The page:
German Catholics

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German Catholics,

religious groups founded in 1844 by dissidents from the Roman Catholic Church. They were led by two excommunicated priests, Johann Czerski of Schneidemühl, Posen, and Johann Ronge of Breslau. The church, organized by a council in Leipzig in 1845 under the name of Deutsche-katholische Kirche, was attractive to Roman Catholics because it retained the traditional practices of baptism and communion. In keeping with the rationalism and nationalism of the period, it rejected papal primacy, celibacy, indulgences, devotion to saints, veneration of relics, and all but the above-mentioned sacraments. Following an early period of growth, with several hundred congregations consisting of some 80,000 members, a slow decline set in. Roman Catholics who had sought reform became disillusioned following the merger with the Protestant Free Congregations in 1850, and the later merger of many of these churches with the Friends of Light, an anti-Christian sect. Greatly reduced in membership, several German Catholic churches survived into the 20th cent.
References in periodicals archive ?
Bain describes how the Thirty Years' War (1618-48) was disruptive to the practice of German Catholicism and resulted in "a collective loss of association with the Latin liturgy and plainchant" in German churches, which tended to use the German vernacular and drew on the German hymn tradition (p.
A deal with the new German state would demonstrate the patriotism of German Catholicism.
The East German State and the Catholic Church analyzes Church-state relations from the founding of the German Democratic Republic (GDR) until its collapse, a topic that suffers neglect in comparison to the voluminous academic literature about western German Catholicism.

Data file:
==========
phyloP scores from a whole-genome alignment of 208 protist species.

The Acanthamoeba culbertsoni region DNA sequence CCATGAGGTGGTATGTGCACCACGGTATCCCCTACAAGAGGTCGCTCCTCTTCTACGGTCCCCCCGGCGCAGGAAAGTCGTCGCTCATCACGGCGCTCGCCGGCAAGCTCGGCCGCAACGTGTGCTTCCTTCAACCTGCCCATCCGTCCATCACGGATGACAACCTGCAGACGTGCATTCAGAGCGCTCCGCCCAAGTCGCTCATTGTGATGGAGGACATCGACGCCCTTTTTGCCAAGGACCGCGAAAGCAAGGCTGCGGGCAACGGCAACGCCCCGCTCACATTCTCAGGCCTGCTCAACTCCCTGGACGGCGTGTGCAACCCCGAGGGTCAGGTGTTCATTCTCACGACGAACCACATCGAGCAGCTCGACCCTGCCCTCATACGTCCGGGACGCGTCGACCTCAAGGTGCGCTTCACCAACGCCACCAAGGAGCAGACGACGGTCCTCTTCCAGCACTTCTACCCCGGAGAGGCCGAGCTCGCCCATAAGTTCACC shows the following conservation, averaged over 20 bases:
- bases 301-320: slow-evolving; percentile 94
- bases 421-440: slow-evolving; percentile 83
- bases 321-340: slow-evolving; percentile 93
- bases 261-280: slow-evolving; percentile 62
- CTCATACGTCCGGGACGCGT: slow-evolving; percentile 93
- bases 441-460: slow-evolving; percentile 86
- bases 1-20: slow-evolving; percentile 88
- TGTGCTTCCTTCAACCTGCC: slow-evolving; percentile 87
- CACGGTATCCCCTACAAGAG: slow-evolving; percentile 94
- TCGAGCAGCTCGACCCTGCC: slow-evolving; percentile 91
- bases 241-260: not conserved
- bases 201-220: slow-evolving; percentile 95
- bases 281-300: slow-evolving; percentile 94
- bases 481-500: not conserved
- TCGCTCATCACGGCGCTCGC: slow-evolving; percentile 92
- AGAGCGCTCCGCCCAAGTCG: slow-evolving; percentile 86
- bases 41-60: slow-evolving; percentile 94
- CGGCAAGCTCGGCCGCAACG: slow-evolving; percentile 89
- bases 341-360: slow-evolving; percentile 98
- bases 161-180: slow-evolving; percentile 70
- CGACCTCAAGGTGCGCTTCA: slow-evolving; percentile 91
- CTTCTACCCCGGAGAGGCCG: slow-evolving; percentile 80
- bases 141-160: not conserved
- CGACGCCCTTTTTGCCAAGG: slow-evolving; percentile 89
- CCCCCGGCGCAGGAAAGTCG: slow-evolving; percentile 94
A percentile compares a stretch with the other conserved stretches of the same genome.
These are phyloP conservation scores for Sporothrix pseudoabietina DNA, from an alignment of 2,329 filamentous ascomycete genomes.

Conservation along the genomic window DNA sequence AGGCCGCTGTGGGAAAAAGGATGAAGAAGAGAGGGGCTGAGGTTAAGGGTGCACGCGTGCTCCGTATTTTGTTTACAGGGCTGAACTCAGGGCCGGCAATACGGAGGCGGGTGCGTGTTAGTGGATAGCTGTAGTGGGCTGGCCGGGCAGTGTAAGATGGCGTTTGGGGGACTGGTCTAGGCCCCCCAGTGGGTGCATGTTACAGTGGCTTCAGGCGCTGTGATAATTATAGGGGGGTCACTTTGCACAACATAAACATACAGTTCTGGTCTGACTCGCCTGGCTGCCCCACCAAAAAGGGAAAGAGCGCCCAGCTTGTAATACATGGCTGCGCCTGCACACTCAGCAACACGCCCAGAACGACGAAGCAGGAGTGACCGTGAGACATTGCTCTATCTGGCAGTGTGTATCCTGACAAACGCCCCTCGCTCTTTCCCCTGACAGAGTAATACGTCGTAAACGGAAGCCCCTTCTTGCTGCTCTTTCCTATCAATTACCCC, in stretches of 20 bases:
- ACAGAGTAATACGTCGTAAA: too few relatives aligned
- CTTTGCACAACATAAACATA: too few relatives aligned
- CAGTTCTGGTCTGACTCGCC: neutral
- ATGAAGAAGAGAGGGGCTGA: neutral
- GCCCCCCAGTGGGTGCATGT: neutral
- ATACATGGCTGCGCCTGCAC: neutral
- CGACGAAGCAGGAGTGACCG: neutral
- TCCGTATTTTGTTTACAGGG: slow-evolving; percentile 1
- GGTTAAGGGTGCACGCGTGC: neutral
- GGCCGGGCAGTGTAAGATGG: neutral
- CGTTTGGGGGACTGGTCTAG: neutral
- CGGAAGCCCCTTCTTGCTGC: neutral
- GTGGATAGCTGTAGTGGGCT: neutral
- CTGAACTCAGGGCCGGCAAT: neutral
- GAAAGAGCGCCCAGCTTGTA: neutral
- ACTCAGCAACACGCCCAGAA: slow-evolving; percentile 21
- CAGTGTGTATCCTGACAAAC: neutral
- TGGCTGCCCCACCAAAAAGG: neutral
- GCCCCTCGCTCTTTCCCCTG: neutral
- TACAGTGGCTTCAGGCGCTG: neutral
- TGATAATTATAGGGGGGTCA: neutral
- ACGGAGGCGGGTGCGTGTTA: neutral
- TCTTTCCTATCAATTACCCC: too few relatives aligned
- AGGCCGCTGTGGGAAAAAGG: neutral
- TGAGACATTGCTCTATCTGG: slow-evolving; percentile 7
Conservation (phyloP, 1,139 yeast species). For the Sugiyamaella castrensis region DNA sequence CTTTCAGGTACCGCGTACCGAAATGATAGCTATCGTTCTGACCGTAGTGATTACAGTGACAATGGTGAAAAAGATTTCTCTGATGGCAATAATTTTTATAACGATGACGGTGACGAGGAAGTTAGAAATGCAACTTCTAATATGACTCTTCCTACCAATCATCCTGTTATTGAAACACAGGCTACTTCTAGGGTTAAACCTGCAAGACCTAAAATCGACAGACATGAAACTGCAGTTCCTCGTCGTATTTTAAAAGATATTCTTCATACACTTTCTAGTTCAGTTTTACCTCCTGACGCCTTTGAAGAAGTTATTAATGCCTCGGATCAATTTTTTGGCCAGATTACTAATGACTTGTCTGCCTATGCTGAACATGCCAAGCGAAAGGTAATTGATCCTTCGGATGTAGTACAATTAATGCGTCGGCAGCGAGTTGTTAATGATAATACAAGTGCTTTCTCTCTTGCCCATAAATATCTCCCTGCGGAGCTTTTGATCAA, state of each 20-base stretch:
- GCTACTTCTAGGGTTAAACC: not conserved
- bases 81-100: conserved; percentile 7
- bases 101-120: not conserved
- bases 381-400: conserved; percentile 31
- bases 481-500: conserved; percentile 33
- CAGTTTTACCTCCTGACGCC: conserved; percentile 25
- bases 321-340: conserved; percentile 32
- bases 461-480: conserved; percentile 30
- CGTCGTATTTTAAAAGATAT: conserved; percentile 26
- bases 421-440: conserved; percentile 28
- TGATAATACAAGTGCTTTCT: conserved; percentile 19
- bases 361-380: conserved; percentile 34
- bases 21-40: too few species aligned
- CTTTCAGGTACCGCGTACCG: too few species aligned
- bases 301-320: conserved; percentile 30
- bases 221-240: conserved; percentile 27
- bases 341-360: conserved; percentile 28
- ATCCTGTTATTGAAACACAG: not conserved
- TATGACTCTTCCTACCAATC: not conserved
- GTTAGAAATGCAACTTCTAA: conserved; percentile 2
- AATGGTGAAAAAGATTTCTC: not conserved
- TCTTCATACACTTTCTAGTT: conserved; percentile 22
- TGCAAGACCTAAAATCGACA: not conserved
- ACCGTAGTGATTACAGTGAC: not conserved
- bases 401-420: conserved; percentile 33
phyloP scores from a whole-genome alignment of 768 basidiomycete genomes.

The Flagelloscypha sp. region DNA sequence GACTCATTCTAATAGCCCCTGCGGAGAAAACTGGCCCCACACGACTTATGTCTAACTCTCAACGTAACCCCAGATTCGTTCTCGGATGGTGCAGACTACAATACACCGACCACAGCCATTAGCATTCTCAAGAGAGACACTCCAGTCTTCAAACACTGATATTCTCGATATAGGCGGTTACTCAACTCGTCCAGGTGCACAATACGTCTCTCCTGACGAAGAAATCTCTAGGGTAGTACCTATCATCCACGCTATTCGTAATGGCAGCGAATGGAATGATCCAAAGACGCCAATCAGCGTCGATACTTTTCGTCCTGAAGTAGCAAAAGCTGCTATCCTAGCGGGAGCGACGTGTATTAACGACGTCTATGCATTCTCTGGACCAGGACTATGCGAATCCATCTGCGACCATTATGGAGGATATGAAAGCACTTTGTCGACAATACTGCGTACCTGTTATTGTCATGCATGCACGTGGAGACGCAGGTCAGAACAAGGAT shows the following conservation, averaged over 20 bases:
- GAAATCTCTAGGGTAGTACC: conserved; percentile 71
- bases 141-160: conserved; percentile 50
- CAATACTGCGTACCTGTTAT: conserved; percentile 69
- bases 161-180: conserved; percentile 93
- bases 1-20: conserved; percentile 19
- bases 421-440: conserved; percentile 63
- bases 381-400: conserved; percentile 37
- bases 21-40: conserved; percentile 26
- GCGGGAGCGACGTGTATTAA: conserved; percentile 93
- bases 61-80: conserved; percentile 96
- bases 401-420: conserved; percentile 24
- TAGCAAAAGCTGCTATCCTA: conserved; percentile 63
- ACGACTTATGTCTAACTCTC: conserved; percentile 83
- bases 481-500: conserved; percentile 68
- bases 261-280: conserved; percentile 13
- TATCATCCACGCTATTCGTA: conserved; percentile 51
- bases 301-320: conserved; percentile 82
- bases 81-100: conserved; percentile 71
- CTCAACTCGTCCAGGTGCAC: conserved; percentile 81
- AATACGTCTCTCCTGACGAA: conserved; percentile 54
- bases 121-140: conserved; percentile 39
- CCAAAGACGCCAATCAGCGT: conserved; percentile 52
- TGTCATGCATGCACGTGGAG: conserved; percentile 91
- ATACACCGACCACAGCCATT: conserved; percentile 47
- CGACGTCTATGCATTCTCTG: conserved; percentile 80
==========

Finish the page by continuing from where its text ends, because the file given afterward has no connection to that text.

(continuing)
The meeting with the president was itself symbolic of some of tensions facing German Catholicism.
7) And the nationalist historian Heinrich yon Treitschke (1834-1896) regarded the Franco-Prussian War as a final victory for German Protestantism over German Catholicism.
This fine edition, which makes all of Columba's visionary reports accessible, both in the original transcription of the texts and in modern translation, contributes to a better understanding of 18th-century German Catholicism and modern Catholic mysticism.
Olaf Blaschke takes up this question by considering the tensions between German Catholicism and Judaism in the period of the Kulturkampfe.
This study's concentration on the period 1924-46 extends the critical perspective towards a more nuanced assessment of her work that pays appropriate attention to the literary, theological, and socio-cultural context of German Catholicism in the Weimar Republic and Third Reich.
Thus he is seen as part of the "conservative camp" within the church, and those within German Catholicism who want to see a structural reform of the church and want to see a more open theology have not felt represented by him and have frequently criticized him.
Bishop von Galen: German Catholicism and National Socialism.
Wistrich observes that Cardinal Bertram of Breslau, ranking prelate in German Catholicism throughout the period of the Third Reich, condemned Nazism in print in 1931, but after Hitler rose to power his objections became "increasingly timid and inaudible.